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How sex workers are exploited in Northern Uganda

(Last Updated On: 9 January 2024)

Gulu | Growing up in Northern Uganda, Atim (not real name) was sexually abused. She became pregnant with twins at 15 and was forced to leave school- without completing her primary education.

She moved from her village to Gulu City six years later in 2019 when friends said she might find a good job in the city. She had nowhere to stay and ended up becoming a sex worker to support herself and her two children.

While sex work offers some financial support, it is illegal in Uganda, making sex workers vulnerable to rape, violence, and even death.

Atim says there is also a lot of competition among sex workers. Sometimes they go on the streets and no one buys their services so they end up earning nothing.

“Other times, when that man buys you [your services], you negotiate, but the man does not pay you,” she said.

When sex workers ask men to use condoms, Atim says some openly refuse, and this increases the spread of sexually transmitted diseases.

“We are even being raped by policemen. They come on the streets to chase us away, and if we stay on the streets to work, the policemen force you to have sex,” Atim said.

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This publication received information from a police officer who requested anonymity that when sex workers are arrested, if they do not have money for a bribe, they are asked to offer “anything they have.”

Jeborah (other names withheld to protect her identity), another female sex worker in Gulu, has been arrested four times.

“The police abuse us and at times they also take advantage of us,” she said. “When a policeman arrests you, he takes you to a police station because you do not have money. He asks, ‘what can you offer if you want to leave the cell?’ You say, ‘I have nothing, I don’t have money.’ So, the only thing you can do is to have sex with him, then he will release you.”

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Jeborah said police cells are being used to rape women and that many women, including herself, have become pregnant from this rape.

In a recent interview, David Ongom Mudong, the Aswa West Region Police spokesperson, denied that police officers are sexually assaulting sex workers.

“If any police officer has asked for a bribe from a suspect, he or she should be reported immediately to our senior officers so that he or she is punished for that,” Mudong said.

Jeborah (not real name) another sex worker suggests this is easier said than done. “You cannot report him anywhere because sex work is illegal here,” she said.

In December 2022, the Inspector General of Police, Martin Ochola directed police officers to stop arresting sex workers and gamblers with immediate effect three days after the Constitutional Court nullified the offense of being “rogue and vagabond” in the Penal Code Act.

In his statement, Ochola said that any police officer found arresting any person on offenses related to gambling or sex work will face the police disciplinary court. Despite this directive, such arrests continue in Gulu.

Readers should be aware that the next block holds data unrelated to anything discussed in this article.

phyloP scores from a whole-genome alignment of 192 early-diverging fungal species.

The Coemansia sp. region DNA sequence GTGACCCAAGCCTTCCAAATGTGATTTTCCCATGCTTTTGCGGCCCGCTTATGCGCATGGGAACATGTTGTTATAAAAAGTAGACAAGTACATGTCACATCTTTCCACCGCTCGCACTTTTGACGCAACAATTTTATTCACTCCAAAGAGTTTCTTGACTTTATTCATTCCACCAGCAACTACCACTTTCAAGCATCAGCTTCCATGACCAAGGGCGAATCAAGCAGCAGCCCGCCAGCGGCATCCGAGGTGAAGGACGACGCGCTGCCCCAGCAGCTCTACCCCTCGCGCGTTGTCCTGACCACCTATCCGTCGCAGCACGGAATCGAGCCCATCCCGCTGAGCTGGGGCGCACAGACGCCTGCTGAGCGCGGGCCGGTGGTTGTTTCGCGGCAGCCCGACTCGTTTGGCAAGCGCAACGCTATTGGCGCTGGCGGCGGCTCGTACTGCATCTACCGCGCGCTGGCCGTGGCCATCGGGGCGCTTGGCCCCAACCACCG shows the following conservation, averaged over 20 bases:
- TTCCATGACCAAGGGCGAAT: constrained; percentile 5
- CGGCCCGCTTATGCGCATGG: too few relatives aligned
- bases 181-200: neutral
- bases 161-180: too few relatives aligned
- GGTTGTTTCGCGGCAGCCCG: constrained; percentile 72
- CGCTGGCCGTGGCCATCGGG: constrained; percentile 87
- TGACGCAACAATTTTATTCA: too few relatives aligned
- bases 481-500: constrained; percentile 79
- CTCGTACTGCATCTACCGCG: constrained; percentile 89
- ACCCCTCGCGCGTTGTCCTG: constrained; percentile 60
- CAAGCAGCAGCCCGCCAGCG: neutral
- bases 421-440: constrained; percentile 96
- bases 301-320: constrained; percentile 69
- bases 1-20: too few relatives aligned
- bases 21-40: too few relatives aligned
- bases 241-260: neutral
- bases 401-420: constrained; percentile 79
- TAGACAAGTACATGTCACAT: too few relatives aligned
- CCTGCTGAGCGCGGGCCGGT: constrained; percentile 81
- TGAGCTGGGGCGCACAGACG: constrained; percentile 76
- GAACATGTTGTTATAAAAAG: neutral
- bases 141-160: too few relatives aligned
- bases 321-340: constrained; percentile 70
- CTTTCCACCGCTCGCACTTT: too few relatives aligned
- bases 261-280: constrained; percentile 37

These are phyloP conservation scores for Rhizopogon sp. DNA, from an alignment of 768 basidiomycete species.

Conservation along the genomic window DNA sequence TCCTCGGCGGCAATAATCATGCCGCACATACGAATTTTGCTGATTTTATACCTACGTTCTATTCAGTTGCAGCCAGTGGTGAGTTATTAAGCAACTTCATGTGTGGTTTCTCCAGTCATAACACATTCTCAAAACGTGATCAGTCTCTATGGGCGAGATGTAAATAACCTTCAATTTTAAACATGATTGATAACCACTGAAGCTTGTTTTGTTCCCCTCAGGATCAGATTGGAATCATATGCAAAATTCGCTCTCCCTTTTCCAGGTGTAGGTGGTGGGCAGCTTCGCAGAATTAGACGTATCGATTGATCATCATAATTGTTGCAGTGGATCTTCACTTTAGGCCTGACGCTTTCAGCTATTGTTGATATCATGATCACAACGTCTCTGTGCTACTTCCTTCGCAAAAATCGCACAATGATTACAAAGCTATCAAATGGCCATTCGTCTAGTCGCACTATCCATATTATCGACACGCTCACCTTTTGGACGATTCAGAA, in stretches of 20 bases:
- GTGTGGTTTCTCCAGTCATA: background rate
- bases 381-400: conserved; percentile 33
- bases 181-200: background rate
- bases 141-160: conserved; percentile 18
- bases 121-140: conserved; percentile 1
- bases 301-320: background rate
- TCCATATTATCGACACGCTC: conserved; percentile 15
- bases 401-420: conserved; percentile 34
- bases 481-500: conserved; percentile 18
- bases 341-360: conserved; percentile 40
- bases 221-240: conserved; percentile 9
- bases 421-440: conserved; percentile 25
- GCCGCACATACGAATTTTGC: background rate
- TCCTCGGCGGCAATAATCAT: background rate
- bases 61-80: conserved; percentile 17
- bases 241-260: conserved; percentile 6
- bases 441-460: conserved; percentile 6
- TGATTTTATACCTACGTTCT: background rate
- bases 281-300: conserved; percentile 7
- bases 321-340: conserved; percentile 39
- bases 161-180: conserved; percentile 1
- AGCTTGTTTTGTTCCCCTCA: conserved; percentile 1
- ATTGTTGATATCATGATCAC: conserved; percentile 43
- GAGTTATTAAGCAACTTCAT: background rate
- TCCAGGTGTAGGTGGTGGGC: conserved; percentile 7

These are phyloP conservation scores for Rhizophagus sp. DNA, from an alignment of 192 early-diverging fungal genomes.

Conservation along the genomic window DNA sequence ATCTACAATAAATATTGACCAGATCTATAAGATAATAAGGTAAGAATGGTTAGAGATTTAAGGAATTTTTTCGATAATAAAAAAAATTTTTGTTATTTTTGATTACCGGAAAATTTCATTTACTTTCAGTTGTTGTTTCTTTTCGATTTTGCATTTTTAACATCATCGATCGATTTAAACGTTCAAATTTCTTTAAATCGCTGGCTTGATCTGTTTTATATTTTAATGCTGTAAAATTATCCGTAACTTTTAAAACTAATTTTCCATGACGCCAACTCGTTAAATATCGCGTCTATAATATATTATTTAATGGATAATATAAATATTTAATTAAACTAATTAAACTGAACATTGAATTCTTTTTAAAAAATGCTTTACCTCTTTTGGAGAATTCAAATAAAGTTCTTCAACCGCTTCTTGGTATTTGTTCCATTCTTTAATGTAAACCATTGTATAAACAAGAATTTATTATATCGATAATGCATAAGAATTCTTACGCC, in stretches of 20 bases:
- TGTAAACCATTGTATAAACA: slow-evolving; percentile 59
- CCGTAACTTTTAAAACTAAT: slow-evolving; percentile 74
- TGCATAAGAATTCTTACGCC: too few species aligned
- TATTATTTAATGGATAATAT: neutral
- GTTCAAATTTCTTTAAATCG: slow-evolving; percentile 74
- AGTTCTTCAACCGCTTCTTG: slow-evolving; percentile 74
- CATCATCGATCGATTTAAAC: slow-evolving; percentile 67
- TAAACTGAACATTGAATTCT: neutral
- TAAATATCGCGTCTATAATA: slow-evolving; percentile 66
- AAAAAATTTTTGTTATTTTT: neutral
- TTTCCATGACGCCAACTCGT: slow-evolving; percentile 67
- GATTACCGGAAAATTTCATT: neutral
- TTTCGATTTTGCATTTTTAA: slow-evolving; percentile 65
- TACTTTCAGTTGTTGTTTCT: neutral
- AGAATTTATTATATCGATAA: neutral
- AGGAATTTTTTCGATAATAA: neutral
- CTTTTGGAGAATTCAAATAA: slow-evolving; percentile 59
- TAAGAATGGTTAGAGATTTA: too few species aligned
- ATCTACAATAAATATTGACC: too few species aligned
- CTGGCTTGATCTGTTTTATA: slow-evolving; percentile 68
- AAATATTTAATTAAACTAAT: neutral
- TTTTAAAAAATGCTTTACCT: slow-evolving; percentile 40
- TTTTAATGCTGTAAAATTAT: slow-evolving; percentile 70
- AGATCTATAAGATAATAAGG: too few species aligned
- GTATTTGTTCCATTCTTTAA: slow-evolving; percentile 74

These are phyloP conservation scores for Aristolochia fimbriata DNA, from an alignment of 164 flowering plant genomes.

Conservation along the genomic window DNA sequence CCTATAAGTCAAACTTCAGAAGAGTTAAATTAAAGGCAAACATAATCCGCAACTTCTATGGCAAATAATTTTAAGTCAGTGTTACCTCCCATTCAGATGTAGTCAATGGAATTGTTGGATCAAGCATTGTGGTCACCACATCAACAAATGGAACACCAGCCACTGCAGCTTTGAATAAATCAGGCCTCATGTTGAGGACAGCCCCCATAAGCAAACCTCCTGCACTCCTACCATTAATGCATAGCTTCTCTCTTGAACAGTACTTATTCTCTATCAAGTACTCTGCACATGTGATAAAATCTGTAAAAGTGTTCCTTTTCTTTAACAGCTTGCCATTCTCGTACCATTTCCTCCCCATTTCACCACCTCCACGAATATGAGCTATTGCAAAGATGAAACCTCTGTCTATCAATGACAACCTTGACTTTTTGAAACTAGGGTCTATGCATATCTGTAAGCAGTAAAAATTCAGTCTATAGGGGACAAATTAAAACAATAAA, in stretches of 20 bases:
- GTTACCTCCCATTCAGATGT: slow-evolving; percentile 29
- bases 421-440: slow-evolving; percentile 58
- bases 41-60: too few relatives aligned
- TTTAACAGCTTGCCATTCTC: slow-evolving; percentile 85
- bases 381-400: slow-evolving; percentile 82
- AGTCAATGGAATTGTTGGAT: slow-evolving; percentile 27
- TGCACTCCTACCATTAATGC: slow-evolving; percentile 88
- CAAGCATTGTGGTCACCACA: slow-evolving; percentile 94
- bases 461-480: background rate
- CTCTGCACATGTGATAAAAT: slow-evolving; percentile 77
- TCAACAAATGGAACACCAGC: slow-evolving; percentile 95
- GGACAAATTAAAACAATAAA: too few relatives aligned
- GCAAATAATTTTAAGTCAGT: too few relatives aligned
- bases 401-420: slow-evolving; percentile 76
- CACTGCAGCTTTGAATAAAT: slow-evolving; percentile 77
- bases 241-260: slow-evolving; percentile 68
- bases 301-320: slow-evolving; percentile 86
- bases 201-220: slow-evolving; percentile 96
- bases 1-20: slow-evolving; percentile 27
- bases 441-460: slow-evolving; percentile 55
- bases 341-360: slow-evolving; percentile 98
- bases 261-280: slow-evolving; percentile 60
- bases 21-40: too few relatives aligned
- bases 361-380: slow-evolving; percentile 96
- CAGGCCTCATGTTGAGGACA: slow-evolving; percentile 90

“I think that both sex work and abortion should be legalized in Uganda to reduce the stigma that leads to violence and abuse,” Jeborah said.

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In Uganda, abortion is illegal but the law provides that if it is performed by a licensed medical doctor and in a situation where the woman’s life is deemed to be at risk, then it is acceptable.

Jeborah used local herbs to terminate her pregnancies, which led to complications. She nearly died but was referred to Reproductive Health Uganda, a volunteer-led organization that works on sexual reproductive health and rights, which helped her survive.

Despite the discrimination, stigmatization, exploitation and harassment Jeborah faces as a sex worker, she said she needs the money to survive.

“I get some money to pay rent. I have a seven-year-old kid, and I pay for his school fees because I was abandoned by my parents and husband. Now I am earning and living as a single mother,” Jeborah said. “Sometimes you can go to the street and you don’t get any clients, so the next day you have to move on with life.”

Not all sex workers in Uganda are female. Mugisha (not real name) was 17 when his parents disowned him for being gay and he was forced to leave his family home in Masaka.

“The fear of unsafety and desperation to survive drove me to Gulu City with hopes of fending for myself. Without any friends, enough money to secure a meal or a roof over my head, life on the streets was terrible,” he said.

Mugisha worked odd jobs carrying heavy loads for bus passengers until an acquaintance encouraged him to adopt sex work to supplement his meagre daily income.

Even though sex work is illegal under Uganda’s 1950 Penal Code Act, Mugisha says it feels more like a profession like any other job.

“The criminalization of sex work and entrenched social stigma makes us avoid accessing health services and conceal our occupation from healthcare providers. Stigma towards us (male sex workers) who have sex with men is exacerbated by homophobia. This social discrimination is a major barrier in our willingness or desire to test for HIV,” Mugisha said.

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